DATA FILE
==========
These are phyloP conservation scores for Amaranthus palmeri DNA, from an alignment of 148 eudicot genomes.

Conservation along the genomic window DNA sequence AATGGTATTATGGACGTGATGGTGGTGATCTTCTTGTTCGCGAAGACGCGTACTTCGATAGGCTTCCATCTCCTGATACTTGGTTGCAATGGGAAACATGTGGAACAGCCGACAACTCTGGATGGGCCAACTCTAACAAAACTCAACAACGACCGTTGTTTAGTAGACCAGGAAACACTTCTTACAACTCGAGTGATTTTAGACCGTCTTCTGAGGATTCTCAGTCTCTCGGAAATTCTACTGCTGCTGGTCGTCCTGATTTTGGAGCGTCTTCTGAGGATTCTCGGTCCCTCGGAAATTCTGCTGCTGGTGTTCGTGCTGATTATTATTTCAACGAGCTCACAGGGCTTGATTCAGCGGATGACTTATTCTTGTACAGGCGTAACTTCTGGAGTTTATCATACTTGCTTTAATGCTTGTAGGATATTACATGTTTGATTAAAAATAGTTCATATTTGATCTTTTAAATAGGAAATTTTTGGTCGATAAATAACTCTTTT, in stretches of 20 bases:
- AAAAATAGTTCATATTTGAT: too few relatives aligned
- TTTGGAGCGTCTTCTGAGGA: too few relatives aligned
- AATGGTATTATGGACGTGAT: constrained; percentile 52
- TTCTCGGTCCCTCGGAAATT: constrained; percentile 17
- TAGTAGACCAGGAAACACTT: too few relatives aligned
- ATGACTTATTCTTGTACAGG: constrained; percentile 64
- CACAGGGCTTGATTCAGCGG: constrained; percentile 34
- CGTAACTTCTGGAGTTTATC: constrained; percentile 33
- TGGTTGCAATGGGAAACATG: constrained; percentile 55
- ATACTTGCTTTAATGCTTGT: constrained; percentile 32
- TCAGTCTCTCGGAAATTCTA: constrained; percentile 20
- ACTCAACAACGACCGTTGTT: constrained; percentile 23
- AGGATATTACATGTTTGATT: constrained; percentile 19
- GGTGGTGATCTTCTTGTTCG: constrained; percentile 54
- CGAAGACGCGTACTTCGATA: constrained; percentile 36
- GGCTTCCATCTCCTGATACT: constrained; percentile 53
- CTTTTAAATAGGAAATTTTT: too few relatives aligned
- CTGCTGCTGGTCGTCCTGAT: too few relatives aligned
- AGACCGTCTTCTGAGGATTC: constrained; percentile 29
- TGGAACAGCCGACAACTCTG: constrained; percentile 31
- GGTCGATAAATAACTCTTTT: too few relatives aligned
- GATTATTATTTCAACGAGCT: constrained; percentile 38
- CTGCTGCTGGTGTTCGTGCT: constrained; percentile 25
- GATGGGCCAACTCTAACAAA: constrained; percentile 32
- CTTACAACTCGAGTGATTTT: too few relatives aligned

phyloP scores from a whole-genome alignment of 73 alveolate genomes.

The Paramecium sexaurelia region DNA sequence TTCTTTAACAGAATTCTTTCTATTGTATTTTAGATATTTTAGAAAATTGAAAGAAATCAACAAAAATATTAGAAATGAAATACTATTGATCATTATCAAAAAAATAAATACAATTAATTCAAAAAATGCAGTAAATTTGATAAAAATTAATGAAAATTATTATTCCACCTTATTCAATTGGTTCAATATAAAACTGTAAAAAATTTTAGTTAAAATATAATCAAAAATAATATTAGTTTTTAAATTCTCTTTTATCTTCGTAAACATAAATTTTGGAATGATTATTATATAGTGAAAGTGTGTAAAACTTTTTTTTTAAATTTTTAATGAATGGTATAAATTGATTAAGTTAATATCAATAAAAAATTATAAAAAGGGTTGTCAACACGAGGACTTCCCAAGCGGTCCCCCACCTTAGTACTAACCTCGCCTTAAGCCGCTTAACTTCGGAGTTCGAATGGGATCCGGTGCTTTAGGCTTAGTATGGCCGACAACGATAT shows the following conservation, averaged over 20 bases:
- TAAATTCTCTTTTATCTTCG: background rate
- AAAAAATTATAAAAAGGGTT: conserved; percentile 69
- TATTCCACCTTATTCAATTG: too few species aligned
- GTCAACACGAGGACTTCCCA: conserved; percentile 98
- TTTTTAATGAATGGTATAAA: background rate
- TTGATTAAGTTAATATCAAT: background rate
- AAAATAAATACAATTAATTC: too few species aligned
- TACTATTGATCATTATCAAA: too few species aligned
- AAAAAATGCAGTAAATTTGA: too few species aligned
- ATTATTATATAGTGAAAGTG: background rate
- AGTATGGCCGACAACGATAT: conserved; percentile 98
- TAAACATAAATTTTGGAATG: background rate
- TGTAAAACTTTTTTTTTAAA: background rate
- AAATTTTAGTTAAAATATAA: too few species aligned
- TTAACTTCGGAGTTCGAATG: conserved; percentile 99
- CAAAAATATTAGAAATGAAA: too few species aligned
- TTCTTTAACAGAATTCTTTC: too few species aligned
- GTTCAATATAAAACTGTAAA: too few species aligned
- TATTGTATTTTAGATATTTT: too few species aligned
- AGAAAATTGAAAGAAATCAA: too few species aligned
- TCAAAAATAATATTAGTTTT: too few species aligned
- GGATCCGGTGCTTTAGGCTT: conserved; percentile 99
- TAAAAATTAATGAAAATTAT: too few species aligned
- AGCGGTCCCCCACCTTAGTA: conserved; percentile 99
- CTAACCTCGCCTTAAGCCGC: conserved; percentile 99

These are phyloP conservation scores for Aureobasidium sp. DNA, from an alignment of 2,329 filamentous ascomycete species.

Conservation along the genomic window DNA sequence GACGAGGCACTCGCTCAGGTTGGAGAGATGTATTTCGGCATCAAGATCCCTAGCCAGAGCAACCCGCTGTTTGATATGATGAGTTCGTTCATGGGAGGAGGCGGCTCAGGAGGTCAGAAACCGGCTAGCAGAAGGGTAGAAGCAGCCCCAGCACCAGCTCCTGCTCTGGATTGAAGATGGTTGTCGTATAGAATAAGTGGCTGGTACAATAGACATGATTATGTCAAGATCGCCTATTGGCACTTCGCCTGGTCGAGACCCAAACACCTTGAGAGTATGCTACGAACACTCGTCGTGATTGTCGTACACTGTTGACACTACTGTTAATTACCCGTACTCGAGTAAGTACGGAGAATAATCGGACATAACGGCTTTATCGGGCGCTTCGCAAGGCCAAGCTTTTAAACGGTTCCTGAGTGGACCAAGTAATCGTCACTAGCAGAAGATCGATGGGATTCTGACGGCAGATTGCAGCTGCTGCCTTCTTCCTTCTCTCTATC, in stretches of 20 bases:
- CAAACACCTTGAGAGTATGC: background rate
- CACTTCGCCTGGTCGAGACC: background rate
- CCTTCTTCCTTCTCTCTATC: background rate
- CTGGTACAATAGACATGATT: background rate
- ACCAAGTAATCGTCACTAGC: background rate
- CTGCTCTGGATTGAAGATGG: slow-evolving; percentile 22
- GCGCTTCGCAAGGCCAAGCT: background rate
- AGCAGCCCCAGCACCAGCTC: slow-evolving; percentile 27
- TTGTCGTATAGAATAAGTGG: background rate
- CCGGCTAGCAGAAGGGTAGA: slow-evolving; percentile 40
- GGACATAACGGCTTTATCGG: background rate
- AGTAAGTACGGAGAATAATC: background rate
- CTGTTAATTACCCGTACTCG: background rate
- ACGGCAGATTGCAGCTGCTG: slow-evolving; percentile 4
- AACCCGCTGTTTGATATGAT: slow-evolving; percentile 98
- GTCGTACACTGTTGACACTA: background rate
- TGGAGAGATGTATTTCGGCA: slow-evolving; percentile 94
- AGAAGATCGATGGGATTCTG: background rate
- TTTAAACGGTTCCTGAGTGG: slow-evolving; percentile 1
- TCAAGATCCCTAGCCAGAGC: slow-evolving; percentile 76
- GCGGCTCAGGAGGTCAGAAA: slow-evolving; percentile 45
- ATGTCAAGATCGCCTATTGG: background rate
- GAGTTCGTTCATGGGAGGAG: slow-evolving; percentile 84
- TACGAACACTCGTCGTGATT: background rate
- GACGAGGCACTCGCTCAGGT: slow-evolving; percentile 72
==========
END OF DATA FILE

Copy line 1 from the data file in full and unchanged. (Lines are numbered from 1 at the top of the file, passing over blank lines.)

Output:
These are phyloP conservation scores for Amaranthus palmeri DNA, from an alignment of 148 eudicot genomes.